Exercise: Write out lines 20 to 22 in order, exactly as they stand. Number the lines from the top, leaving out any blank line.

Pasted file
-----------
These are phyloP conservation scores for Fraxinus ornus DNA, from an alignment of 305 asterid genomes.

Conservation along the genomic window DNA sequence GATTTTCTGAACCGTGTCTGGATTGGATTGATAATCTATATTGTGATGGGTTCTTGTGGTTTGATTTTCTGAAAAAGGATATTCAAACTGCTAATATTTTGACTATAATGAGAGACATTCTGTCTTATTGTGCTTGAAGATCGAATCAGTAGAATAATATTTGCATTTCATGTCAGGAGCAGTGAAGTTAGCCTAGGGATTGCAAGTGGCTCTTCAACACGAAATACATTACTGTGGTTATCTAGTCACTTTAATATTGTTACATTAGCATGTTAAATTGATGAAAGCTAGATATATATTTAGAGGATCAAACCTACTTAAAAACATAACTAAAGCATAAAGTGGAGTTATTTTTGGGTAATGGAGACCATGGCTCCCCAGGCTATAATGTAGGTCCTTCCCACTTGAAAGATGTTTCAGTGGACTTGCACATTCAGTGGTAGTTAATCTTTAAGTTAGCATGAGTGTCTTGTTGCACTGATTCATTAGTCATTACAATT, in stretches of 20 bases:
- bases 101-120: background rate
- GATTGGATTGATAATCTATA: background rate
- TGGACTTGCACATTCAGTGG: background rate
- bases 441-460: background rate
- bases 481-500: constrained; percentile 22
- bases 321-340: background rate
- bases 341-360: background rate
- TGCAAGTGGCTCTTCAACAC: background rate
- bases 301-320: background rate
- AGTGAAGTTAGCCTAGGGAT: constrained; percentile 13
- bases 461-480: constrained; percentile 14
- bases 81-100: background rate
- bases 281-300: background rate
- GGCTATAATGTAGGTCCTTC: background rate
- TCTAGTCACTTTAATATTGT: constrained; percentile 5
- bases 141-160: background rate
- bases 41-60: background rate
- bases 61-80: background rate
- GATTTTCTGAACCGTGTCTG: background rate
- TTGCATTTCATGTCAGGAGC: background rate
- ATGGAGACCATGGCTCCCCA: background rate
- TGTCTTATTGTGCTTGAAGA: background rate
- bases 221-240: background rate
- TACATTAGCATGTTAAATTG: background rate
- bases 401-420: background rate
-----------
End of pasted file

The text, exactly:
- bases 61-80: background rate
- GATTTTCTGAACCGTGTCTG: background rate
- TTGCATTTCATGTCAGGAGC: background rate